Which syllable or syllables are stressed in the word ohmmeter?


I tried to say the word ohmmeter out loud today and realized I am unsure of the correct pronunciation. The double m is confusing to me.

From some research on various ‑meter types, some seem to split the words, whereas others pronounce it in a "run-on" format (for lack of a better description). Like multimeter is usually said as *múlti míter" with stresses on the first and third syllables, but altimeter is usually said with different stress pattern like all tímiter, stressing only the second syllable.

Would it be óhm méter with two stresses or óhm iter with just one, or something else?


For reference in case you are unfamiliar with this device: https://en.wikipedia.org/wiki/Ohmmeter

And also here is a list of measuring devices so you can see what I mean by the various "X-meter" type words: https://en.wikipedia.org/wiki/List_of_measuring_devices

  • What did dictionaries say?
    – Mitch
    Commented Jan 29, 2019 at 12:26
  • 3
    At least one of them says ʹəʋm͵mi:tə (as 2 separate words).
    – Alex_ander
    Commented Jan 29, 2019 at 12:37
  • 1
    All the (AmE) dictionaries have pronunciations like /'ow(m) 'mi: tr/. Which is to say " 'owe 'mee tur", stress on the first and second syllable, with an optional long 'm' (whatever that is) or even separation between the first and second syllable. It is written as a single word, but it sounds closer to two words. It is definitely not /'a mi tr/ (even though that is a legitimate possibility.
    – Mitch
    Commented Jan 29, 2019 at 15:07
  • 1
    One thing to be wary of is allowing the pronunciation to drift towards "ah-meter", which can easily be taken to be "ammeter" (amp-meter), a different kind of meter.
    – Hot Licks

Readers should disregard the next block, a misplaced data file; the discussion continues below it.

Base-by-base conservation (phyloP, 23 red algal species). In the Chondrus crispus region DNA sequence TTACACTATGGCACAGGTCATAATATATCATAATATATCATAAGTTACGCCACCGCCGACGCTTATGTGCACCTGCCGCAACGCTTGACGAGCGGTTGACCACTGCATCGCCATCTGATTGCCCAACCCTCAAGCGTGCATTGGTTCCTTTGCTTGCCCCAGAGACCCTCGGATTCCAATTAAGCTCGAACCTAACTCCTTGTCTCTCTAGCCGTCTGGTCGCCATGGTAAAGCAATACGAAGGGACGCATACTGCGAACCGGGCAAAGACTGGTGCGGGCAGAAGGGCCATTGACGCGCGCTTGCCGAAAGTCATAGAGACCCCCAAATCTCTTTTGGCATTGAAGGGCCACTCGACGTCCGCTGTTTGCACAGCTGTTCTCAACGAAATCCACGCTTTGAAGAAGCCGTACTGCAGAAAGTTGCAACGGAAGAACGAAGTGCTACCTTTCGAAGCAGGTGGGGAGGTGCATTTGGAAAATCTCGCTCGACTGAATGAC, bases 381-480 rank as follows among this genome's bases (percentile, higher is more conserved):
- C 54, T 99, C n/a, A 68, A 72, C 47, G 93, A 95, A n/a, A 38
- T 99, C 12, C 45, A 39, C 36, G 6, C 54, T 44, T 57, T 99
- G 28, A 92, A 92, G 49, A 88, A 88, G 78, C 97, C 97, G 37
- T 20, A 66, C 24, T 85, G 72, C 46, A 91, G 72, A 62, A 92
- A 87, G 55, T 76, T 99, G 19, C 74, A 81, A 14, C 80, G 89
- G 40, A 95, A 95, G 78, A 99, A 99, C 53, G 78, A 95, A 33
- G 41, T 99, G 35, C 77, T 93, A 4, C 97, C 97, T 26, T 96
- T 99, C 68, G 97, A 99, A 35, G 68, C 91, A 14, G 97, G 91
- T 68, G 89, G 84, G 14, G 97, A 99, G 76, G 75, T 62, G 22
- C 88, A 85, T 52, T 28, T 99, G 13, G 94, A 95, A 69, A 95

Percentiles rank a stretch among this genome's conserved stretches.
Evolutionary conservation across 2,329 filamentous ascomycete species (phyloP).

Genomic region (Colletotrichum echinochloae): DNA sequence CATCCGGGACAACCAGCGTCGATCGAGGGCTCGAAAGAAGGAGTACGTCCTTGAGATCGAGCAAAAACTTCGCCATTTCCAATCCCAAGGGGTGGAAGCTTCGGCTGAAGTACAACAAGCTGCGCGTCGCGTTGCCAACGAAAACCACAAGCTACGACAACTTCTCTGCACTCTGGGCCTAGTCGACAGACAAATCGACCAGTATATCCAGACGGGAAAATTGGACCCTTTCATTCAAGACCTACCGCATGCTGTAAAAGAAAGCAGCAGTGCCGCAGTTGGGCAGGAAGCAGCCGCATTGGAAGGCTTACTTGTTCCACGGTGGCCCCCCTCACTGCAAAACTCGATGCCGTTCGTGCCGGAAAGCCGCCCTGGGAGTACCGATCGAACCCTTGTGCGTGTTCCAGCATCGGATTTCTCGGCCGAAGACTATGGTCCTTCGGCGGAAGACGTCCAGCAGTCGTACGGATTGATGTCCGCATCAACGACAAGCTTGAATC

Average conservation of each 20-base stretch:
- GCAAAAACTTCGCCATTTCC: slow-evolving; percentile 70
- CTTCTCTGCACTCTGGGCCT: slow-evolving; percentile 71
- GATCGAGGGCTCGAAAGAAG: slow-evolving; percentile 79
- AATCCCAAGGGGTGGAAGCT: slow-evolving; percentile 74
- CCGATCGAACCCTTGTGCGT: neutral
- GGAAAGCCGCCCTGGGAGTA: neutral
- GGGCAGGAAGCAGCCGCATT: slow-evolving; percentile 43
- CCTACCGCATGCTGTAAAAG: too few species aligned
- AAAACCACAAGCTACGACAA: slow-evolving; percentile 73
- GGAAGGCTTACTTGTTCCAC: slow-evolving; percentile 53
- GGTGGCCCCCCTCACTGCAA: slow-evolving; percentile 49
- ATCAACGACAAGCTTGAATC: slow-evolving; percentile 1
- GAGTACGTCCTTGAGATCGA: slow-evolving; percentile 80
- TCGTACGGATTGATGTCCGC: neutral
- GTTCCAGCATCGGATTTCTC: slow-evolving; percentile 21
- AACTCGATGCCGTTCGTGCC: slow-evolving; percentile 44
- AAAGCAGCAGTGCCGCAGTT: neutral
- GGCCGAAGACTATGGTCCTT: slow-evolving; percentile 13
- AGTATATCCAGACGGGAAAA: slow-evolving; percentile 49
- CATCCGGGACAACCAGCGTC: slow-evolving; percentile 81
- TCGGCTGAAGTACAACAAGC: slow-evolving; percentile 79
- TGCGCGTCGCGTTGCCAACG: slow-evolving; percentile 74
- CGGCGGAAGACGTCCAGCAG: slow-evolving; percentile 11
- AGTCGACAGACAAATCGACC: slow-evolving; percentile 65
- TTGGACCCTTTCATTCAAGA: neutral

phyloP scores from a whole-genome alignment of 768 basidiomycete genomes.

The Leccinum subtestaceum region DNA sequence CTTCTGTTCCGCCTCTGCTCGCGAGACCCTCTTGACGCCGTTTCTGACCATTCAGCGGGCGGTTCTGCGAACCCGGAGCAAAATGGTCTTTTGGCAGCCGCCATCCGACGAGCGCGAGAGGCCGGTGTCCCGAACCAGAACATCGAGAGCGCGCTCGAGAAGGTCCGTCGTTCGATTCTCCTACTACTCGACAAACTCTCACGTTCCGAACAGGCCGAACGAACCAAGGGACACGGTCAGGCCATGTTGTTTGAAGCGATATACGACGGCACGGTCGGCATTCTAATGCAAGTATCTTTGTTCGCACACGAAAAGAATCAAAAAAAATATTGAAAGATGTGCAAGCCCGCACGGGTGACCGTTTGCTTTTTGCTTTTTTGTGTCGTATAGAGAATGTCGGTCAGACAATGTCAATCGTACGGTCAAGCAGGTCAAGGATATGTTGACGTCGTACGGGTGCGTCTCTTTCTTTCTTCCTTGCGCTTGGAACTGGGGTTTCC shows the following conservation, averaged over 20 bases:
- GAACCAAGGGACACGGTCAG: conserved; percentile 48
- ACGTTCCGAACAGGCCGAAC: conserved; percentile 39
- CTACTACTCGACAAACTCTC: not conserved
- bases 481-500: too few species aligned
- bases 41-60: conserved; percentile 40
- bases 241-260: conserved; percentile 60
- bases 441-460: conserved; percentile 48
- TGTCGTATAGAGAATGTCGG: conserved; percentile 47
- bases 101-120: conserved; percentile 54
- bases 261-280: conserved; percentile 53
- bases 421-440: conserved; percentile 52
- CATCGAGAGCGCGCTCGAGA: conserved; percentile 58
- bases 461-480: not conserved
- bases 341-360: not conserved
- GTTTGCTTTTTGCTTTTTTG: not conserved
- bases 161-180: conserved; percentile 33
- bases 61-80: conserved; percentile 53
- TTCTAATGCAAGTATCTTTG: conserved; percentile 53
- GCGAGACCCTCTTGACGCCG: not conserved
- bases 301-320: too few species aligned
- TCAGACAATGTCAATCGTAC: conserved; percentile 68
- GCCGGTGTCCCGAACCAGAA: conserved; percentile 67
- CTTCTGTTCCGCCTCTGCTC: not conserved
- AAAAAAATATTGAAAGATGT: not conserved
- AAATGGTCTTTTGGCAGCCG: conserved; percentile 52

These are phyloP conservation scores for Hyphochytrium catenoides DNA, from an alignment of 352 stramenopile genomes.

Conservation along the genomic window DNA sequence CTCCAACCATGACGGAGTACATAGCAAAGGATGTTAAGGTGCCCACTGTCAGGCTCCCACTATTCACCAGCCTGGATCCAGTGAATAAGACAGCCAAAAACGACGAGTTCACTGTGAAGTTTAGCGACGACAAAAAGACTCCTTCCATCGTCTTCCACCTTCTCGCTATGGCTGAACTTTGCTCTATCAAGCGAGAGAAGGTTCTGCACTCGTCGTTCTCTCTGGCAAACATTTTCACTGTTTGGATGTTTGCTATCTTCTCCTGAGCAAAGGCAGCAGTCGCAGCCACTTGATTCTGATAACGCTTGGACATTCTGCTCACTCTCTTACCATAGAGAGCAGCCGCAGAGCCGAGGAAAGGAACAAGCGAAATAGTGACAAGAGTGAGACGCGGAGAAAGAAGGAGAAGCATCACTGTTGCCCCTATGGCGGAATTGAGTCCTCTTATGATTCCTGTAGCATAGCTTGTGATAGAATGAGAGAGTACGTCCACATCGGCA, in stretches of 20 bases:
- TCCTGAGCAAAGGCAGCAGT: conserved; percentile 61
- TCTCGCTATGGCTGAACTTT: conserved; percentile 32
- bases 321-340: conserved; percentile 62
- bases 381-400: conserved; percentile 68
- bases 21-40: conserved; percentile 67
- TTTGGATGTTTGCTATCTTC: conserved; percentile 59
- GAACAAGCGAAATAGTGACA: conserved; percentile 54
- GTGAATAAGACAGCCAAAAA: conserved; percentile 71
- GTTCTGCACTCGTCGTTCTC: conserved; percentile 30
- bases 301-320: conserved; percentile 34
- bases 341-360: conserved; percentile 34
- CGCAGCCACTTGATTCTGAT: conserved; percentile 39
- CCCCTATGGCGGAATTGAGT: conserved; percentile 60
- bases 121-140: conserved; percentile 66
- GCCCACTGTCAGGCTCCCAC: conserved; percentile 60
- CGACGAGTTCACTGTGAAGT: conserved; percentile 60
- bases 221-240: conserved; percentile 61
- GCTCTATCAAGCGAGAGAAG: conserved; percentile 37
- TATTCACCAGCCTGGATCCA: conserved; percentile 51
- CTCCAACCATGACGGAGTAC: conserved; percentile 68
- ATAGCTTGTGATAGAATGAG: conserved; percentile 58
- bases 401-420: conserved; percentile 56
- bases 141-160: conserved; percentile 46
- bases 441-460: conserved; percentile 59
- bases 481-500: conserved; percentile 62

Commented Feb 1, 2019 at 3:05
  • @Alex_ander I think you´ll probably find that the gap you´re seeing there is just caused by the secondary stress symbol. (If it was two different words pronunciation-wise there wouldn´t be any secondary stress!) Commented Feb 4, 2019 at 17:42

2 Answers 2


In my electrical engineering courses in college (Southern United States), I always heard long O, both Ms, primary stress on first syllable, secondary stress on second syllable: OHM-mee-ter. There are two Ms, but the mouth does not open between them. Sort of like Ohmmmmmeeter.

I've listened to both the British and American pronunciations at Collins, and the pronunciation I've heard is somewhere in between those two.

Somewhat like the pronunciation at Merriam-Webster, but with more M on the first syllable.

The closest I've found is the first one at dictionary.com.

I have not heard OHM-ee-ter, which in my mouth requires a glottal stop before the second syllable, or OH-mee-ter, because I'm definitely hearing and saying an M in the first syllable.


I've always heard OHM eeter.

Source: West coast US (California) native English speaker.

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